- In the fourth quarter, Boeing posted strong growth in its
revenues and profits on higher commercial airplane deliveries
driven by production rate hikes.
- The company's defense business also posted moderate growth
despite lower U.S. defense spending.
- In 2014, Boeing's results will likely continue to grow
driven by its recent 787 production rate hike and the upcoming
rise in its 737 production rate.
) fourth quarter revenues and profits grew strongly as expected on
higher commercial airplane deliveries driven by production ramp
ups. The airplane manufacturer's revenues jumped by 7% annually and
its earnings rose by 26% annually in the fourth quarter, to close a
very strong 2013. For full year 2013, Boeing's revenues rose by 6%
annually to $86.6 billion, and its earnings rose by 17% annually to
$5.96 per share, driven by strong growth from its commercial
aviation business. These 2013 results beat the company's prior
guidance released in October last year.
Looking ahead, Boeing anticipates to deliver more airplanes to
airlines in 2014, compared to 2013, which will likely continue to
drive growth in its earnings. Recent elimination of across the
board spending cuts, called sequestration, from the U.S.
government's fiscal 2014 budget will also provide short term relief
to Boeing's defense business, which constitutes around 40% of its
top line. In all, the company looks set to post strong growth in
We currently have
price estimate of $124 for Boeing
, around 5% below its current market price. We are in the process
of incorporating fourth quarter earnings and shall update our
See our complete analysis of Boeing here
Strong Order Inflows Prompt Production Rate Hikes Which
In the fourth quarter, Boeing delivered 172 commercial airplanes
to airlines, up from 165 it delivered in the fourth quarter of
2012. This hike in its airplane deliveries was driven by production
ramp ups across three of its highest selling airplane models - the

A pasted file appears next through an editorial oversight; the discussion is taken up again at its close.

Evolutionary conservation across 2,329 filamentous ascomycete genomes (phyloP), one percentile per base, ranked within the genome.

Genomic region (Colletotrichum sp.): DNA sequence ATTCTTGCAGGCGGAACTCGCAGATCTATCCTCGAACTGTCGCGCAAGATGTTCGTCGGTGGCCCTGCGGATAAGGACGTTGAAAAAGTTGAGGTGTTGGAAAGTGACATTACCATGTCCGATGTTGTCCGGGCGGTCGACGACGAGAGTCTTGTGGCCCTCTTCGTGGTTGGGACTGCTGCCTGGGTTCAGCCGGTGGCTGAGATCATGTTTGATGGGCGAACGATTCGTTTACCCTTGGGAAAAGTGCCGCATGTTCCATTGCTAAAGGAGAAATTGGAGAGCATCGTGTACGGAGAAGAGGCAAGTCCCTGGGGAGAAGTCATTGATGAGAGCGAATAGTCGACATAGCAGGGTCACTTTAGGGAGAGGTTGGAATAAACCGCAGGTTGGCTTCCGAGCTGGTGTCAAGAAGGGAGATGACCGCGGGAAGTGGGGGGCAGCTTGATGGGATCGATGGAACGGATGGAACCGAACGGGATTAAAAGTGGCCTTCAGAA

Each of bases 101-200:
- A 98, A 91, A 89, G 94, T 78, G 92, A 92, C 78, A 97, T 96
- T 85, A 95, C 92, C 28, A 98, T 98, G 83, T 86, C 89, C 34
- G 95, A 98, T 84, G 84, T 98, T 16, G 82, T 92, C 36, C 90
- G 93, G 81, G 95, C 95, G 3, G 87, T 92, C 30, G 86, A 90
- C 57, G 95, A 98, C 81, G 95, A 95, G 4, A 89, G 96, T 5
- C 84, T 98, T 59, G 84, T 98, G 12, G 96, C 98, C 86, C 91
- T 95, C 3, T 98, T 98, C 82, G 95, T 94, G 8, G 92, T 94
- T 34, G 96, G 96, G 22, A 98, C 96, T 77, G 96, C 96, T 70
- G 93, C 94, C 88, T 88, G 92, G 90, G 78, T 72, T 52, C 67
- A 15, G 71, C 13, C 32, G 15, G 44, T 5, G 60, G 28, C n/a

737, 777 and 787 Dreamliner. In the first quarter of 2013, Boeing
increased its 737 production rate to 38 airplanes per month, from
35 per month, and its 777 production rate to 8.3 airplanes per
month, from 7 per month. Thereafter, in May 2013, the company hiked
its 787 production rate to 7 airplanes per month, from 5 per month.
Driven by these production rate hikes, Boeing delivered 648
commercial airplanes in 2013, up from 601 it delivered in
2012. This figure is the highest ever commercial airplane
deliveries made by Boeing in a single year and exceeded Airbus'
2013 tally by 22 airplanes.
Boeing is currently benefiting from an upcycle in the commercial
aviation industry that has over the last few years seen strong
orders for new airplanes from airlines worldwide. Airlines from the
developed regions are placing orders for new airplanes to replace
their aging fleets. At the same time, airlines from the developing
world are placing orders to add flying capacity to their fleets. In
turn, these strong order inflows from across the world are growing
backlogs of airplane manufacturers like Boeing and Airbus. During
2012 and 2013, these strong order inflows from airlines expanded
Boeing's backlog from 3,771 airplanes to 5,080 airplanes, prompting
it to hike its production rates.
Even today, order inflows for commercial airplanes remain strong
evidenced by net orders for 465 airplanes received by Boeing in the
fourth quarter. Looking ahead, Boeing sees strong demand for new
commercial airplanes to continue driven by steady growth in global
air passenger traffic and gradual recovery in global air cargo
traffic. Earlier this month, the company produced its first 787 at
a higher production rate of 10 airplanes per month, and in the
coming months, it will hike its 737 production rate to 42 airplanes
per month, from 38 per month currently. On the back of these
production rate hikes, Boeing anticipates to deliver around 715-725
commercial airplanes to airlines this year. Driven by these higher
deliveries, the company anticipates its commercial airplane
segment's revenues to rise by around 8-12% annually in 2014.
Defense Segment Results Show Moderate Growth Despite
Boeing's defense segment also posted good results in the fourth
quarter despite a tough environment, especially in the face of
lower defense spending from the U.S. government, which constitutes
more than three-fourth of the company's total defense revenues.
However, the government's budget cuts weighed on Boeing's defense
backlog, which contracted to $49.6 billion at the end of 2013, from
$55.1 billion at the end of 2012. On the bright side, in its
earnings webcast, Boeing said that nearly 40% of its defense
backlog is constituted by orders from international customers - a
proportion that is much higher than share of international sales in
its Boeing's defense revenues. This effectively means that
international sales will likely constitute a larger share in
Boeing's defense revenues in the future. We figure this will temper
the impact from lower U.S. defense spending and help grow Boeing's
defense segment results.
View Interactive S&P Capital IQ Analyses